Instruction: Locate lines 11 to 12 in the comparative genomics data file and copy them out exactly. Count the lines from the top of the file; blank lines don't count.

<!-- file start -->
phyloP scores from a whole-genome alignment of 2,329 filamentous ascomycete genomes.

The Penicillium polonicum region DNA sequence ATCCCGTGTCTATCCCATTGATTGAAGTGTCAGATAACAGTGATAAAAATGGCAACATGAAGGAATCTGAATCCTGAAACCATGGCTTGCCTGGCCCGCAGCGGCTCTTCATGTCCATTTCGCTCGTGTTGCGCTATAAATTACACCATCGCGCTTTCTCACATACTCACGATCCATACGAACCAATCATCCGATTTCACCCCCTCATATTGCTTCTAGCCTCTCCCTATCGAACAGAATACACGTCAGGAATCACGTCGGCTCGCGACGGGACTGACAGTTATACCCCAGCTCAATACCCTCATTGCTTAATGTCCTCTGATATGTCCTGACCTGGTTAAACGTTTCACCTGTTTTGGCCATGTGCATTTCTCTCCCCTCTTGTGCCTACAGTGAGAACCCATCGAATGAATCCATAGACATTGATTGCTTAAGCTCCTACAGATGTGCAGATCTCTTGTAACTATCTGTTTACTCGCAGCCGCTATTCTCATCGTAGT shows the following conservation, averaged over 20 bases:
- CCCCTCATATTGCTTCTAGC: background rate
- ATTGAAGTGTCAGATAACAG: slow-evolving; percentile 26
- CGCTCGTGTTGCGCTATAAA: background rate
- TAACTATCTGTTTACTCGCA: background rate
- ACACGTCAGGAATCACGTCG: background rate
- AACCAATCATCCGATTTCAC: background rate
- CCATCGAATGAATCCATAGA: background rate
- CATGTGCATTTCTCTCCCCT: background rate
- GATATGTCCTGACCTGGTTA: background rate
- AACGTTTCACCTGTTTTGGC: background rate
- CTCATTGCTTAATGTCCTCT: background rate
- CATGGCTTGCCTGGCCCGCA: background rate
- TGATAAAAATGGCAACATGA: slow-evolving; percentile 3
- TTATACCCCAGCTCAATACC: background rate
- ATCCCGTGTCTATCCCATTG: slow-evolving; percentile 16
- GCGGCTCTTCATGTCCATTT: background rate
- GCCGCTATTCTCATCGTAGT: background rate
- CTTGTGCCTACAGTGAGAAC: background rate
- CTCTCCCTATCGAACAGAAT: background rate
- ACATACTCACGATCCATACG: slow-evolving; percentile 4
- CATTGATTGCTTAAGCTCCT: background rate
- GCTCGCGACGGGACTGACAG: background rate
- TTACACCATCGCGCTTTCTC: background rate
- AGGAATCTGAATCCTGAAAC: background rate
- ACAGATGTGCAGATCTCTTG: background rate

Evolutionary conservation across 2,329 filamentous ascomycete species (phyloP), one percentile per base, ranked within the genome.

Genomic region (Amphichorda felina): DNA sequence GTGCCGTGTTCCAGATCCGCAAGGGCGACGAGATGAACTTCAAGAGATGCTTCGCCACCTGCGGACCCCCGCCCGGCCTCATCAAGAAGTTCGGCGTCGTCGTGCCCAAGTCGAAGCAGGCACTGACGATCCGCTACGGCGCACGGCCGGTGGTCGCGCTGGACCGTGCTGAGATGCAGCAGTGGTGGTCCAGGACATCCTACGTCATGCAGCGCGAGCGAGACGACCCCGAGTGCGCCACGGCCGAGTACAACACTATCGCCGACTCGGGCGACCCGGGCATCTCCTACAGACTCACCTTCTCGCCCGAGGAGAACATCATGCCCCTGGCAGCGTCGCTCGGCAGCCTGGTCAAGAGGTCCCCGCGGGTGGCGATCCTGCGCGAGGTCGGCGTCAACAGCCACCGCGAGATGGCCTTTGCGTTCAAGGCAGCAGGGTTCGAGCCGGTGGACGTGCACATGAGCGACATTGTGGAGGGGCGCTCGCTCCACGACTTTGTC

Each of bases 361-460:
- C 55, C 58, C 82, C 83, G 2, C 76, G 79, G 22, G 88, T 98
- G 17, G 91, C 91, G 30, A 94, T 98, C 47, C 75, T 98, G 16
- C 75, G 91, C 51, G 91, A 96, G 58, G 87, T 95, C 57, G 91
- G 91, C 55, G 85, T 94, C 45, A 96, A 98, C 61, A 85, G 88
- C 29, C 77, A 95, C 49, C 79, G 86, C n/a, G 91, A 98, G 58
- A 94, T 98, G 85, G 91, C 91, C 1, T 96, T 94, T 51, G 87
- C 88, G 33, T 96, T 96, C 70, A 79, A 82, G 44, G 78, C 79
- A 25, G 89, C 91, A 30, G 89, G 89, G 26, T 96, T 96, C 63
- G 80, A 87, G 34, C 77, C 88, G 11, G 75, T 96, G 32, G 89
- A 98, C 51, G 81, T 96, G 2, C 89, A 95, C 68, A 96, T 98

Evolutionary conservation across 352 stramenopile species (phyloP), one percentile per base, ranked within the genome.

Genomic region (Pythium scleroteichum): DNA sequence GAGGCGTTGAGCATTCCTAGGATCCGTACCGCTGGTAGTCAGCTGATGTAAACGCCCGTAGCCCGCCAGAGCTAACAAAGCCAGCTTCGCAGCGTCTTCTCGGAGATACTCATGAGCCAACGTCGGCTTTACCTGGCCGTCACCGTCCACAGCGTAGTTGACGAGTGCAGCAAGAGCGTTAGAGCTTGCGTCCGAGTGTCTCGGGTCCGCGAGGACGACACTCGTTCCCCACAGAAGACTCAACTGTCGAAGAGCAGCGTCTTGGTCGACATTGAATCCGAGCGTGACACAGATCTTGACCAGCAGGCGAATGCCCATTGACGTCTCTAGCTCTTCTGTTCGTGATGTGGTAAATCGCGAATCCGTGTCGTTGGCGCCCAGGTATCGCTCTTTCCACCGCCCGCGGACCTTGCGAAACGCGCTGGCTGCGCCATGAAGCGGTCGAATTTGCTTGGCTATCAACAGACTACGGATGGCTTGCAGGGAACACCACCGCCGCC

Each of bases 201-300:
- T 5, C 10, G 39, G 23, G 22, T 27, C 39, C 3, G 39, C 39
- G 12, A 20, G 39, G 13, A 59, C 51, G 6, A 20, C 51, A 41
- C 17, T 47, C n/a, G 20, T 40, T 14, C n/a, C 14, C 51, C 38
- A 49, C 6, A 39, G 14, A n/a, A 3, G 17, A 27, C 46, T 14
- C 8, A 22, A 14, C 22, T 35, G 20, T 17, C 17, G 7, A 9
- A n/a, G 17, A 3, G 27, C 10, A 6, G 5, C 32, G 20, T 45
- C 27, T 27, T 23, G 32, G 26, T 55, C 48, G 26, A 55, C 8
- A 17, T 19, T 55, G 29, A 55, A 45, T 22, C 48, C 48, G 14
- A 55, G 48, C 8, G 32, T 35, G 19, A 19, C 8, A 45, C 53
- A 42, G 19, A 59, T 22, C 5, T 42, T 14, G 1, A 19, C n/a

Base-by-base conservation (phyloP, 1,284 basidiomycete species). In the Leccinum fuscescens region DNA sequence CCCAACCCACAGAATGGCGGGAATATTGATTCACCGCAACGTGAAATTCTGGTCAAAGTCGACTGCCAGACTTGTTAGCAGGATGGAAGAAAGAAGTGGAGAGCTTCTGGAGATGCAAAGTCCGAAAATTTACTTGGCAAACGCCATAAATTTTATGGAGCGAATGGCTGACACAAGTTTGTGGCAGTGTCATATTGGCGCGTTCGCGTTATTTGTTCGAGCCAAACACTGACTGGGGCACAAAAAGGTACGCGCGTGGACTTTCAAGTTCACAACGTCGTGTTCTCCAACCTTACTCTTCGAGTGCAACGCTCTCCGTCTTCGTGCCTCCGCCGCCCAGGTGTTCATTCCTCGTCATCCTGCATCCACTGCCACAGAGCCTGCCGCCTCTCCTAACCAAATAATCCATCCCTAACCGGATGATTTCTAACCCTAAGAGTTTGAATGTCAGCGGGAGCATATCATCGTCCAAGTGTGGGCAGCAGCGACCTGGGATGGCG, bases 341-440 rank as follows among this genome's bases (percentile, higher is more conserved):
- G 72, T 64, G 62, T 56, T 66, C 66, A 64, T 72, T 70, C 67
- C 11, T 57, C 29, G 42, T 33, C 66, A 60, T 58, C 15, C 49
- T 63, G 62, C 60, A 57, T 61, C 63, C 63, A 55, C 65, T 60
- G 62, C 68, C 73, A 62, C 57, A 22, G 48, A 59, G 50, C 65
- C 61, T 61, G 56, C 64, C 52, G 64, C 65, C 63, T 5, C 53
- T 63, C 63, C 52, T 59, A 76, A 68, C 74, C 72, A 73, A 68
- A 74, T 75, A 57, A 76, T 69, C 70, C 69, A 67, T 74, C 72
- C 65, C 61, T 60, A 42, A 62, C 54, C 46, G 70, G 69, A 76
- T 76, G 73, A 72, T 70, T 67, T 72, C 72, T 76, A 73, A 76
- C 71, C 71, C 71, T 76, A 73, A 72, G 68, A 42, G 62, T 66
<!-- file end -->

- GATATGTCCTGACCTGGTTA: background rate
- AACGTTTCACCTGTTTTGGC: background rate